During naltrexone treatment, some patients can feel opioid withdrawal symptoms, especially if they didn’t manage to stay clean for at least 10 days before starting this treatment. They can feel stomach pain, anxiety, rapid or impaired heartbeat, etc. In case patients fail the naloxone challenge test and start feeling these symptoms, they should seek medical help.

3. Long-Term Side Effects

Naltrexone doesn’t cause opioid dependence, as it’s not a habit-forming drug. In that regard, there are no long-term side effects that can be related to its use. When patients take this drug and complete the treatment program as described, there’s no major risk to their health.

However, people with a diagnosed liver disease might face severe, long-term effects of naltrexone treatment. In patients with acute hepatitis or liver damage, higher doses of naltrexone can be harmful and contraindicated.

Patients with liver disease must inform their healthcare providers about this so they can adjust the treatment to their health condition. Doctors need to monitor patients’ liver function during naltrexone treatment with regular blood tests to know when to discontinue it and prevent long-term damage to their health.

What Patients Should Know Before Starting Naltrexone Treatment

Naltrexone belongs to opioid antagonists, as it acts on receptors to reduce opioid cravings. It blocks their interaction with illicit substances and narcotic drugs, so an addict won’t feel all their “good” effects, like being drowsy or high.

Naltrexone Dosage

Naltrexone comes in two forms: oral pills and injectables. Its dosage and intake method will depend on the type of opioid use disorder treated.

Oral Naltrexone

For treating alcohol dependence, the optimal naltrexone dose is 50 mg a day. It can be taken as a single pill every day, and alternative dosing schedules can be 100 mg every second day or 150 mg of naltrexone every third day.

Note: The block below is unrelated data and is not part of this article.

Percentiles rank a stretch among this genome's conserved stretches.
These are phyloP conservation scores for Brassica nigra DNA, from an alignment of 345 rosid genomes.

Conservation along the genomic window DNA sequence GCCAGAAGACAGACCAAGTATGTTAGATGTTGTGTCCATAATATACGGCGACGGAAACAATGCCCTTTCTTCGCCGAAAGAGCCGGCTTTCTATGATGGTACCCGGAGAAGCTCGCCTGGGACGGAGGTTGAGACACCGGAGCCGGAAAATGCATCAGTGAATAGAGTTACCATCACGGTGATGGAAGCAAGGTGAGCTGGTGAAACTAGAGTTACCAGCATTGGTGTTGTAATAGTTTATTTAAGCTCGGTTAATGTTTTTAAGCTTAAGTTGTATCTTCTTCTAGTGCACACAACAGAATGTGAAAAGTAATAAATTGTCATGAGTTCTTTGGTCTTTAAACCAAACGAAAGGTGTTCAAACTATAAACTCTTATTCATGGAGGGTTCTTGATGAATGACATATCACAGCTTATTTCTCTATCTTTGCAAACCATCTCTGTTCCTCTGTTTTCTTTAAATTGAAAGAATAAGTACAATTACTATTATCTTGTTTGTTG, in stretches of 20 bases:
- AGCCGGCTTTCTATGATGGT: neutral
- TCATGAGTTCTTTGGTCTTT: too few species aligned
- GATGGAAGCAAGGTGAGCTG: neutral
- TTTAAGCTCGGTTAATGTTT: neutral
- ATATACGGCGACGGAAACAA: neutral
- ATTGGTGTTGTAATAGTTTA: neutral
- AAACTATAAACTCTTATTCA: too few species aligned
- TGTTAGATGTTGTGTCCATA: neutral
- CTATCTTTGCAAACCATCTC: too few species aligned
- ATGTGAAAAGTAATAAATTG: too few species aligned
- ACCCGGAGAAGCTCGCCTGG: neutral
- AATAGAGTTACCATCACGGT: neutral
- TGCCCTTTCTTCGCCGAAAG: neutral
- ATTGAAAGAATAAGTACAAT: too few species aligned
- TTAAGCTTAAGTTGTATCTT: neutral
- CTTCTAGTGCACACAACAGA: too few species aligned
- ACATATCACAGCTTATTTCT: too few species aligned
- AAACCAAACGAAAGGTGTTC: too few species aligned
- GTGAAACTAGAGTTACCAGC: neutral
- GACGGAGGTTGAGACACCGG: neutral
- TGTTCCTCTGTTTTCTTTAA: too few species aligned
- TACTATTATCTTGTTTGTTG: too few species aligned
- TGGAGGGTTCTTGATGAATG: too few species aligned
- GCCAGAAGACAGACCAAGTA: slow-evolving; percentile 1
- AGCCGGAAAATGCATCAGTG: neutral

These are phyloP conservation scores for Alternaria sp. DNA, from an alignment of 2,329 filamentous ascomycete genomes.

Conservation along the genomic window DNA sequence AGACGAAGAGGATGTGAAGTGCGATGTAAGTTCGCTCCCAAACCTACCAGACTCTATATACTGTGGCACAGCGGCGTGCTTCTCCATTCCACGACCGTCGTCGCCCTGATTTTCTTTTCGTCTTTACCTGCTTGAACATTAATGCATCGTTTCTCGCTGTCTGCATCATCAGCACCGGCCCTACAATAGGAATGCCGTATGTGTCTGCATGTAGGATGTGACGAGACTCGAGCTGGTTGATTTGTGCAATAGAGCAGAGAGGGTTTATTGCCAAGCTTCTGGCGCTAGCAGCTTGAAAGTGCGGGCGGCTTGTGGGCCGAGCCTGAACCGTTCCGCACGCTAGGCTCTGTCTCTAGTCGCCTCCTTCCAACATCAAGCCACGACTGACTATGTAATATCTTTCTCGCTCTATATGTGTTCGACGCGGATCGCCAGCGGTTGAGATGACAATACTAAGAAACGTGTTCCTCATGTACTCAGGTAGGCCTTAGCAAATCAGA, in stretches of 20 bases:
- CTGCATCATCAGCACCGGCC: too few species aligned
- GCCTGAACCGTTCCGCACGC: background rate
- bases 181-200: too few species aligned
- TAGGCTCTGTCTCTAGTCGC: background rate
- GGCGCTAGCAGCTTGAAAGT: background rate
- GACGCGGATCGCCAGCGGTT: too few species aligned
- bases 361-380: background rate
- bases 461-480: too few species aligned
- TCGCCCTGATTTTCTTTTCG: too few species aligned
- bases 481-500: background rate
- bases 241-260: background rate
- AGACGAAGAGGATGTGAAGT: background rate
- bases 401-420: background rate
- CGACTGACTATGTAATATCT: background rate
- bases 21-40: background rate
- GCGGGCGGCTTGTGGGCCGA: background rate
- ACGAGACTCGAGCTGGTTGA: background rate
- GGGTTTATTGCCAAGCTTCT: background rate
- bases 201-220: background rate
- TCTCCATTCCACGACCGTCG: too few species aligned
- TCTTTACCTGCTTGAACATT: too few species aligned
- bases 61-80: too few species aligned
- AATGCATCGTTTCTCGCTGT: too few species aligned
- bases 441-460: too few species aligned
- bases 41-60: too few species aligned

In the case of opioid use disorder, doctors usually prescribe 25 mg of naltrexone (half a pill) in the initial treatment stage. If patients feel no opioid withdrawal symptoms, they can receive a maintenance dose of 50 mg of naltrexone.

Lower doses of naltrexone (about one-tenth of the regular dose) can benefit people diagnosed with cancer, Crohn’s disease, fibromyalgia, and a few other severe conditions. This off-label use of low-dose naltrexone isn’t FDA-approved yet and requires further research, but treatment benefits are apparent and recognized.

Naltrexone Injection

Naltrexone injectables can help people who struggle with addiction due to drug abuse. They get a single dose of 380 mg of naltrexone, which is enough to block opioid receptors from interacting with opioids for about a month (four weeks).

Missed Dose

In case patients forget to take this medicine, a missed dose should be taken as soon as possible. If it’s near the time of the next dose, taking it isn’t necessary since they should just continue with a regular dosing schedule.

Who Can/Can’t Take Naltrexone